opportunity to execute “underway” training.
The Chief of the Fleet, accompanied by several politicians, arrived that same day onboard the auxiliary ship “AVRA” to review the ships of our task force. Among
the politicians was the influential person that had “arranged” our return to Nafpaktos. This man, organized that same evening a dinner party where he
invited all the commanders and executive officers of the ships. This invitation placed me in a delicate situation, since I had forbidden my commanders and
executive officers to be both absent from their ship at the same time. In addition, the auxiliary ship “AVRA” was illuminated at night while, according to
the security measures applied in such situations, the ships of my task force were covering their lights. As a result of this situation, the impression was given
to my crews that the annoying measures that I was applying were not considered necessary by the Chief of the Fleet. I indicated to him my preoccupation; he
replied that according to the officials of the Ministry the situation was not worrisome and he suggested that I relax the measures. However, I was the only
one who was responsible for the task force and since my initial orders from the GSN were not modified by newer, I continued applying exactly the same
measures, in spite the Admiral’s recommendation.
I was sorry that the Admiral didn’t prolong his stay for 24 more hours! The day after his departure, on July 30, 1940, just after sunrise, I was awakened by a loud
explosion and heard the officer on duty giving the order “Alarm, air attack”. I rushed to the deck and observed a jet of water at a distance of some 300 meters
from the destroyer “KING GEORGE” and an aircraft at high altitude disappearing west. I took the necessary precautions in case other enemy
actions would follow. As in the case of the destroyer “HYDRA”, the bombardment was made from very high altitude and we were unable to identify the nationality
of the airplane.
In war-time, any unidentified aircraft over-flying a Navy ship was considered foe and was attacked at sight. However, in our case things were not as simple as
that. The Greek Government had notified the belligerent parts that their airplanes were not permitted to fly over our national territory. The orders given
by the Ministry of the Navy to the R.H.N. Fleet were however different; only in case our ships were attacked we were authorized to shoot against the enemy
airplanes, otherwise we were obliged to simply report the incident. Taking into account the means in our disposal at that time, the probabilities of success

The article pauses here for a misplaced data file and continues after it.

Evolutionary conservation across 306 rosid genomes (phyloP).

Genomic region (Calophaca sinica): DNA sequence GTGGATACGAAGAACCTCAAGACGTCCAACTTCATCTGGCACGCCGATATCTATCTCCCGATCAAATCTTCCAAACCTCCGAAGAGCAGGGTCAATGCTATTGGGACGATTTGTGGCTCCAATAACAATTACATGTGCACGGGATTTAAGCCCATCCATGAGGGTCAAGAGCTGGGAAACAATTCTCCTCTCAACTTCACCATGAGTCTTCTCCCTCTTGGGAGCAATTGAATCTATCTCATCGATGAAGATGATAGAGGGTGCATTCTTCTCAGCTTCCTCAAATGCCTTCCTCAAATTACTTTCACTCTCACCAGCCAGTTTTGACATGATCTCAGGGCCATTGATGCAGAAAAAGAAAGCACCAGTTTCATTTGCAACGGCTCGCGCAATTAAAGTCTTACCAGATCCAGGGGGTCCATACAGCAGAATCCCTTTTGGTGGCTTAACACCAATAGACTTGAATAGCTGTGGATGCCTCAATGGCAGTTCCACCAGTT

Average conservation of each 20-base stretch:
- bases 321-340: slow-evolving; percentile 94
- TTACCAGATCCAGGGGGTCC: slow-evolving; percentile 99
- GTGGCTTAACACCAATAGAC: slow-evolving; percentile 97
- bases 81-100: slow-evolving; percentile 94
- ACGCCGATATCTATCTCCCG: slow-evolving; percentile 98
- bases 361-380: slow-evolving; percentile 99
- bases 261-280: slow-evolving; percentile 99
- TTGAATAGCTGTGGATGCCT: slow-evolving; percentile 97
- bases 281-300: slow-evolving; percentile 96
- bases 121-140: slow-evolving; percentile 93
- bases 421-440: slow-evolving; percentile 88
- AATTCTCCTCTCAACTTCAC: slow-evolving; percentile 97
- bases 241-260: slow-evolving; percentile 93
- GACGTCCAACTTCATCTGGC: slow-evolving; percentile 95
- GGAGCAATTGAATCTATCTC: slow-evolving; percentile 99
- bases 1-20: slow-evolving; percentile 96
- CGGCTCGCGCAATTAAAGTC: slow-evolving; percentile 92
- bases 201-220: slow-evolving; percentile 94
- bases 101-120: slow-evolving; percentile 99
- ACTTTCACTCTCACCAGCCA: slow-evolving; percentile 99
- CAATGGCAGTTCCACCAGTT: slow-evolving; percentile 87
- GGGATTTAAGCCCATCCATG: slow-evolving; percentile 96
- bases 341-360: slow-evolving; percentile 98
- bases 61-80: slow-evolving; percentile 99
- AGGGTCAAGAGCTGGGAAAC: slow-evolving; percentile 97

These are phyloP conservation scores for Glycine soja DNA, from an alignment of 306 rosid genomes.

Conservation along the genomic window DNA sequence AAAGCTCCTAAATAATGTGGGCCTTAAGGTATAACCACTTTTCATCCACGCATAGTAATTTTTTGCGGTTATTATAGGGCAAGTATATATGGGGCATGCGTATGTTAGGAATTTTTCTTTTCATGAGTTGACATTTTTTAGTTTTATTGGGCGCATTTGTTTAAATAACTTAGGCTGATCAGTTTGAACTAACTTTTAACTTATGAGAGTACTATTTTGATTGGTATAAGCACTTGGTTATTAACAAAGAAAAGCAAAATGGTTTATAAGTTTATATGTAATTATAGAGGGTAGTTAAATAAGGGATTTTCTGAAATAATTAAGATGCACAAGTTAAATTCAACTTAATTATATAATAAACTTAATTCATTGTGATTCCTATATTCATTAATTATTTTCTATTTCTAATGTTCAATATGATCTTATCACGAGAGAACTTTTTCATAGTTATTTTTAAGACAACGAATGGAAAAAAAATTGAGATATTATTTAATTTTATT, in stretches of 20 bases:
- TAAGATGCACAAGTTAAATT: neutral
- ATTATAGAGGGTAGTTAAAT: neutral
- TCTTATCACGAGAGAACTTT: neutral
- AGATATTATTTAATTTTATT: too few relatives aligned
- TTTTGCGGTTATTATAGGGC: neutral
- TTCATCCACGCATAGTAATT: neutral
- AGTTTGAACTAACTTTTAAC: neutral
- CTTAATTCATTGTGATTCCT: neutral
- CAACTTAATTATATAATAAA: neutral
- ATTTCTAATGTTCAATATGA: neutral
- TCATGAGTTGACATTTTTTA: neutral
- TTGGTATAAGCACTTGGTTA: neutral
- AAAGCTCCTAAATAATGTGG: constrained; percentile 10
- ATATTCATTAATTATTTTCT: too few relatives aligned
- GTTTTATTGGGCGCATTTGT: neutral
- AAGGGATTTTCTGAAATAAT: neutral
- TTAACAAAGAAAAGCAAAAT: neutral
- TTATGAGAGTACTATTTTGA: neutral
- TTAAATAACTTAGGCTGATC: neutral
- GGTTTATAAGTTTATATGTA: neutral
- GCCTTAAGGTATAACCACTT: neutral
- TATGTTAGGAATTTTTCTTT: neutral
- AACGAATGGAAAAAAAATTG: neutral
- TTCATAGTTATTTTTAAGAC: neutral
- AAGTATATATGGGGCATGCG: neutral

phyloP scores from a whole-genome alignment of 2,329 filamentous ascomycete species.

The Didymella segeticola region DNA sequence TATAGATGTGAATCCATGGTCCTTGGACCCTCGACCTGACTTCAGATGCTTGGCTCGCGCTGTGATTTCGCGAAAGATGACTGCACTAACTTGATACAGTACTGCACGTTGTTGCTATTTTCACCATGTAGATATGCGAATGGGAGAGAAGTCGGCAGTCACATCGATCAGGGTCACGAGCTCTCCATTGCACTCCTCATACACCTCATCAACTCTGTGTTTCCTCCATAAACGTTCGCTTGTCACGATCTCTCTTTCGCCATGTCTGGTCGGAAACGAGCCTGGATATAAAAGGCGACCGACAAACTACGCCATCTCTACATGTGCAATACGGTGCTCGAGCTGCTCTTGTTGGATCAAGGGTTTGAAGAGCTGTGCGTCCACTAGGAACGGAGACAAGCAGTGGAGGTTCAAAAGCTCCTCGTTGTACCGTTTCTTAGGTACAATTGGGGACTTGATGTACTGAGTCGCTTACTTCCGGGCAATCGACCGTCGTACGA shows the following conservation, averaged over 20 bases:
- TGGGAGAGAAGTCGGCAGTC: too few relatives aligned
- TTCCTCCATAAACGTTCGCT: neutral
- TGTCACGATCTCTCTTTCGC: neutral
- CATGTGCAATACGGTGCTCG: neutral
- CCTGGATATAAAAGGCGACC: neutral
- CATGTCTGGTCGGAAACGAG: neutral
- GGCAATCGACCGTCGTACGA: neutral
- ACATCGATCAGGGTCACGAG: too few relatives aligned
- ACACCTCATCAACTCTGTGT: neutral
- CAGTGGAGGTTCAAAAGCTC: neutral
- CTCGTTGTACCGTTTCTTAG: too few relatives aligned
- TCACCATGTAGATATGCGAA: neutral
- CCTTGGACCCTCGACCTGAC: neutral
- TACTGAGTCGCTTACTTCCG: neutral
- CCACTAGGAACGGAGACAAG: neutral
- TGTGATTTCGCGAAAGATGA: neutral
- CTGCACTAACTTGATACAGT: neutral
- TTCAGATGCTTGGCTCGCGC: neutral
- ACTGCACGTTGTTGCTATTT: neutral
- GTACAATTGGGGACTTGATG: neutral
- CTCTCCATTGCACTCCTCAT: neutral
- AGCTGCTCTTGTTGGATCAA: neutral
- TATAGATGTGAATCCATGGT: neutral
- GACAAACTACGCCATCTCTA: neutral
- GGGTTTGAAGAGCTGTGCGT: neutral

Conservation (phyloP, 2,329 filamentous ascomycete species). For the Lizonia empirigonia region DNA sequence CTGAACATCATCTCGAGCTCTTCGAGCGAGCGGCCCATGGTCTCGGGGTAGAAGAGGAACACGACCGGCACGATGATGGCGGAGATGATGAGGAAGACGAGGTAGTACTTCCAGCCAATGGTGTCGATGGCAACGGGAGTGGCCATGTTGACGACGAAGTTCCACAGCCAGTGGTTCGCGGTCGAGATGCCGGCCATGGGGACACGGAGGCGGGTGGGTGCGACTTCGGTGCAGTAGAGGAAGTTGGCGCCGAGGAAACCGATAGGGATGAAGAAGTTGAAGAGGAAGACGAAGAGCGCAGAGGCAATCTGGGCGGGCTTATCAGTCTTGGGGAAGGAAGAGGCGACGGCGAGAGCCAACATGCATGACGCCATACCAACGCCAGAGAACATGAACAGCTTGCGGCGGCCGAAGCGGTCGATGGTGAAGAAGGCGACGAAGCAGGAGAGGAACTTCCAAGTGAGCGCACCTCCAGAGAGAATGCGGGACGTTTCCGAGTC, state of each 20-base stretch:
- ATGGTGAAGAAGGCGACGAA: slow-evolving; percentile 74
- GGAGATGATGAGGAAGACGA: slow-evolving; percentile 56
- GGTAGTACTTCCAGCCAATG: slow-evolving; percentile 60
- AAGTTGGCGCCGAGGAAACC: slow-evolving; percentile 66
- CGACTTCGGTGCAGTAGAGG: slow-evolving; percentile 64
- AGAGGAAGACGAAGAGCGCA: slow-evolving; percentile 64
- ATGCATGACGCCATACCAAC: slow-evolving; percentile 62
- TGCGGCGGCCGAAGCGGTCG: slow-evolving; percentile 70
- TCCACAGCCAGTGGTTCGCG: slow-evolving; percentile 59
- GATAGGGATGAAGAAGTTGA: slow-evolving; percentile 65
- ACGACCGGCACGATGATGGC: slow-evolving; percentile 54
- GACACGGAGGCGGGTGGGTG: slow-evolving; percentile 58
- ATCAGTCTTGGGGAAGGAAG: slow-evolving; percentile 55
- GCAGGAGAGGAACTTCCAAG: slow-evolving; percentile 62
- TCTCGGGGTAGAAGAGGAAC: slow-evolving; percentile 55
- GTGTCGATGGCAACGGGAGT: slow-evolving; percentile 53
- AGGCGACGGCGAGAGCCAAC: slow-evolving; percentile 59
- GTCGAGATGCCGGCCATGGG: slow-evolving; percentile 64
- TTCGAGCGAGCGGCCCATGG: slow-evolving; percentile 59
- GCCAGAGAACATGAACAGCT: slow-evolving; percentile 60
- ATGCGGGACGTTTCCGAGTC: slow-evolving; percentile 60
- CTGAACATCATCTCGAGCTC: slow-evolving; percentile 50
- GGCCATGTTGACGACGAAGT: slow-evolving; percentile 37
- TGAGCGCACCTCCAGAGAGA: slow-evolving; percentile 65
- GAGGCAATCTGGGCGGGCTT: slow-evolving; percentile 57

against an attacking aircraft were very slim, even if we were free to start shooting at sight. It is evident that if we had to wait for an aircraft flying at high
altitude to throw its bomb first before we start shooting, the chances were even thinner. To facilitate the situation, I had asked the Ministry to inform me in time
for any friendly aircraft planned to pass over our harbor. The ships had standing instructions to order “alarm” whenever an aircraft was flying over our
anchorage without notification. Several times each day, foreign and Greek aircrafts were passing over our ships without any prior notification. I decided to
modify my orders, because the frequent alarms were irritating the crews. It was determined that from then on any aircraft that would appear would be targeted
by the anti-aircraft (a/a) battery crews, without ordering “alarm”. The fact that for two months the a/a battery crews continuously executed this monitoring, without
any serious incident, contributed with no doubt to the avoidance of starting fire as soon as we were attacked.
Soon after the attack by the foreign airplane I reported the incident to the Ministry and announced that in the future, assuming no opposite order, I’ll shoot
any appearing aircraft without warning. I issued orders in that respect to the ships of my task-force. After a few hours I received the reply from the Ministry
instructing me to revert to my existing orders. In the meantime, however, a tragic misunderstanding was closely avoided. An aircraft appeared over our
anchorage and “alarm” was ordered; I rushed to the a/a batteries of the destroyer “KING GEORGE” to follow their actions. I arrived just in time,
because a voluminous object fell from the aircraft and the machine guns officer had ordered “fire”; I distinguished that it was a Greek Air force plane and
suspended the order. The object thrown surfaced in the sea and was finally identified as a newspaper package thrown by the pilot to entertain us!
The time had come for some variations in our routine. It was decided that the ships in missions would periodically be replaced by other. The Melos task-force
had already been replaced by the light cruiser “ELLI” and the destroyer “AETOS”. Then, the Nafpaktos task force was replaced by 2 “HYDRA” class
destroyers. I passed my duties to the senior commander and with the destroyers “KING GEORGE” and “QUEEN OLGA” returned to the Naval Port of Salamis.”